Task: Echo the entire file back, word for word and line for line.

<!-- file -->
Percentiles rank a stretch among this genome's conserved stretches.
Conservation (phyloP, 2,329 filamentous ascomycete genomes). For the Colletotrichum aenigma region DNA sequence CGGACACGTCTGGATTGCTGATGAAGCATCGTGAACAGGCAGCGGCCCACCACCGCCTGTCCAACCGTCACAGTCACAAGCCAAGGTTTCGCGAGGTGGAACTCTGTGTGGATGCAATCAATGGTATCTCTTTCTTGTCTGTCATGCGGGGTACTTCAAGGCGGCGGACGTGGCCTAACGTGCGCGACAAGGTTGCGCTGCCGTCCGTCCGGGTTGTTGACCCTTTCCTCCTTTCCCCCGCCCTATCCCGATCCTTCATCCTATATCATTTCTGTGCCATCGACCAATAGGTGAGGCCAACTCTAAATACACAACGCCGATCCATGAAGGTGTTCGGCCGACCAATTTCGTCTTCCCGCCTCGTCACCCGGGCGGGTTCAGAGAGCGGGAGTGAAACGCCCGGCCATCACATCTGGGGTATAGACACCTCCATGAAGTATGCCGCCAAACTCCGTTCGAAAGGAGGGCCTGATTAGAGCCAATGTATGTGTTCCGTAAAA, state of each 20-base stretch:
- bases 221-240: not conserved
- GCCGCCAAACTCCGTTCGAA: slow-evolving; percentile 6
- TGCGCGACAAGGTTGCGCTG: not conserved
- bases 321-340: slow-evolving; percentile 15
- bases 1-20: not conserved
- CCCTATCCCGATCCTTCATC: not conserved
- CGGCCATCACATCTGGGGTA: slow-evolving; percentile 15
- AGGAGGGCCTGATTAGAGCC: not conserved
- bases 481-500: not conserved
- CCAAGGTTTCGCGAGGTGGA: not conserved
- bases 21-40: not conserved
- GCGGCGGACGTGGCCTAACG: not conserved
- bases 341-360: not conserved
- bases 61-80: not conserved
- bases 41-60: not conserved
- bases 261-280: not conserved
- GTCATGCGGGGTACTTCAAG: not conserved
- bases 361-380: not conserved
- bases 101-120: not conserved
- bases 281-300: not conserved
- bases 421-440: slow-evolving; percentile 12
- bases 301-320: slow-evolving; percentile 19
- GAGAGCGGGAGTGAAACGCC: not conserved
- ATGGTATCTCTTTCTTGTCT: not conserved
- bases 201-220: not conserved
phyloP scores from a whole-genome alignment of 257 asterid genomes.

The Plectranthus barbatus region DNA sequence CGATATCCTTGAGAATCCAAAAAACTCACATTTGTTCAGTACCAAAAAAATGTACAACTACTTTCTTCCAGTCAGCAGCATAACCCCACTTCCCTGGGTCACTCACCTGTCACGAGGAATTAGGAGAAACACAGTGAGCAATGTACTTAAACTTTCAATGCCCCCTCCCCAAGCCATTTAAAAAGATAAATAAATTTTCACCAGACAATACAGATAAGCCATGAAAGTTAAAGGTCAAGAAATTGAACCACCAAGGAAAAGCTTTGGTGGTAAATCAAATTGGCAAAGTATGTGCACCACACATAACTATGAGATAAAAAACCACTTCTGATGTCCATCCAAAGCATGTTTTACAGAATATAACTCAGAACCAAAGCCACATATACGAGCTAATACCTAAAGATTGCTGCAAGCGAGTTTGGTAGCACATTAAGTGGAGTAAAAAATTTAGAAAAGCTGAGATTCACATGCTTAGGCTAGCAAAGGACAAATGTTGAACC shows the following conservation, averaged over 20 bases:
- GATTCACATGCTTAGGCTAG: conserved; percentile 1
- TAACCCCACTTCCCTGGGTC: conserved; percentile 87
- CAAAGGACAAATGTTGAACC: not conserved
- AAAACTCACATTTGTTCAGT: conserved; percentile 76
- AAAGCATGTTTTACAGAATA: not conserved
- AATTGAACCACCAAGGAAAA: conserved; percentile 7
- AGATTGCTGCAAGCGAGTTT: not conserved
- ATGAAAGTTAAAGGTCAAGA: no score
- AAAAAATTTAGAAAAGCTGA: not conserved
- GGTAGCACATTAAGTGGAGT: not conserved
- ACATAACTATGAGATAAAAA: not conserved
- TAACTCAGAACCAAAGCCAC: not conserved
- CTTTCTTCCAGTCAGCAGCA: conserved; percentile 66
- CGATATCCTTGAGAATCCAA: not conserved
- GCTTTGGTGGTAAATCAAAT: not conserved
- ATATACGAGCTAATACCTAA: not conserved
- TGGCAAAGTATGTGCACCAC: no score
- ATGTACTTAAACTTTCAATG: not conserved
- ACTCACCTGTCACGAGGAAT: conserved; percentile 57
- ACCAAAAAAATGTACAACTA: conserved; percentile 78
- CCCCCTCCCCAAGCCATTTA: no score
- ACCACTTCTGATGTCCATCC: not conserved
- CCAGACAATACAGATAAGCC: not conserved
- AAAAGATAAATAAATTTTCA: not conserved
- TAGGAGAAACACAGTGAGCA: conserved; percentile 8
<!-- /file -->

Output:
Percentiles rank a stretch among this genome's conserved stretches.
Conservation (phyloP, 2,329 filamentous ascomycete genomes). For the Colletotrichum aenigma region DNA sequence CGGACACGTCTGGATTGCTGATGAAGCATCGTGAACAGGCAGCGGCCCACCACCGCCTGTCCAACCGTCACAGTCACAAGCCAAGGTTTCGCGAGGTGGAACTCTGTGTGGATGCAATCAATGGTATCTCTTTCTTGTCTGTCATGCGGGGTACTTCAAGGCGGCGGACGTGGCCTAACGTGCGCGACAAGGTTGCGCTGCCGTCCGTCCGGGTTGTTGACCCTTTCCTCCTTTCCCCCGCCCTATCCCGATCCTTCATCCTATATCATTTCTGTGCCATCGACCAATAGGTGAGGCCAACTCTAAATACACAACGCCGATCCATGAAGGTGTTCGGCCGACCAATTTCGTCTTCCCGCCTCGTCACCCGGGCGGGTTCAGAGAGCGGGAGTGAAACGCCCGGCCATCACATCTGGGGTATAGACACCTCCATGAAGTATGCCGCCAAACTCCGTTCGAAAGGAGGGCCTGATTAGAGCCAATGTATGTGTTCCGTAAAA, state of each 20-base stretch:
- bases 221-240: not conserved
- GCCGCCAAACTCCGTTCGAA: slow-evolving; percentile 6
- TGCGCGACAAGGTTGCGCTG: not conserved
- bases 321-340: slow-evolving; percentile 15
- bases 1-20: not conserved
- CCCTATCCCGATCCTTCATC: not conserved
- CGGCCATCACATCTGGGGTA: slow-evolving; percentile 15
- AGGAGGGCCTGATTAGAGCC: not conserved
- bases 481-500: not conserved
- CCAAGGTTTCGCGAGGTGGA: not conserved
- bases 21-40: not conserved
- GCGGCGGACGTGGCCTAACG: not conserved
- bases 341-360: not conserved
- bases 61-80: not conserved
- bases 41-60: not conserved
- bases 261-280: not conserved
- GTCATGCGGGGTACTTCAAG: not conserved
- bases 361-380: not conserved
- bases 101-120: not conserved
- bases 281-300: not conserved
- bases 421-440: slow-evolving; percentile 12
- bases 301-320: slow-evolving; percentile 19
- GAGAGCGGGAGTGAAACGCC: not conserved
- ATGGTATCTCTTTCTTGTCT: not conserved
- bases 201-220: not conserved
phyloP scores from a whole-genome alignment of 257 asterid genomes.

The Plectranthus barbatus region DNA sequence CGATATCCTTGAGAATCCAAAAAACTCACATTTGTTCAGTACCAAAAAAATGTACAACTACTTTCTTCCAGTCAGCAGCATAACCCCACTTCCCTGGGTCACTCACCTGTCACGAGGAATTAGGAGAAACACAGTGAGCAATGTACTTAAACTTTCAATGCCCCCTCCCCAAGCCATTTAAAAAGATAAATAAATTTTCACCAGACAATACAGATAAGCCATGAAAGTTAAAGGTCAAGAAATTGAACCACCAAGGAAAAGCTTTGGTGGTAAATCAAATTGGCAAAGTATGTGCACCACACATAACTATGAGATAAAAAACCACTTCTGATGTCCATCCAAAGCATGTTTTACAGAATATAACTCAGAACCAAAGCCACATATACGAGCTAATACCTAAAGATTGCTGCAAGCGAGTTTGGTAGCACATTAAGTGGAGTAAAAAATTTAGAAAAGCTGAGATTCACATGCTTAGGCTAGCAAAGGACAAATGTTGAACC shows the following conservation, averaged over 20 bases:
- GATTCACATGCTTAGGCTAG: conserved; percentile 1
- TAACCCCACTTCCCTGGGTC: conserved; percentile 87
- CAAAGGACAAATGTTGAACC: not conserved
- AAAACTCACATTTGTTCAGT: conserved; percentile 76
- AAAGCATGTTTTACAGAATA: not conserved
- AATTGAACCACCAAGGAAAA: conserved; percentile 7
- AGATTGCTGCAAGCGAGTTT: not conserved
- ATGAAAGTTAAAGGTCAAGA: no score
- AAAAAATTTAGAAAAGCTGA: not conserved
- GGTAGCACATTAAGTGGAGT: not conserved
- ACATAACTATGAGATAAAAA: not conserved
- TAACTCAGAACCAAAGCCAC: not conserved
- CTTTCTTCCAGTCAGCAGCA: conserved; percentile 66
- CGATATCCTTGAGAATCCAA: not conserved
- GCTTTGGTGGTAAATCAAAT: not conserved
- ATATACGAGCTAATACCTAA: not conserved
- TGGCAAAGTATGTGCACCAC: no score
- ATGTACTTAAACTTTCAATG: not conserved
- ACTCACCTGTCACGAGGAAT: conserved; percentile 57
- ACCAAAAAAATGTACAACTA: conserved; percentile 78
- CCCCCTCCCCAAGCCATTTA: no score
- ACCACTTCTGATGTCCATCC: not conserved
- CCAGACAATACAGATAAGCC: not conserved
- AAAAGATAAATAAATTTTCA: not conserved
- TAGGAGAAACACAGTGAGCA: conserved; percentile 8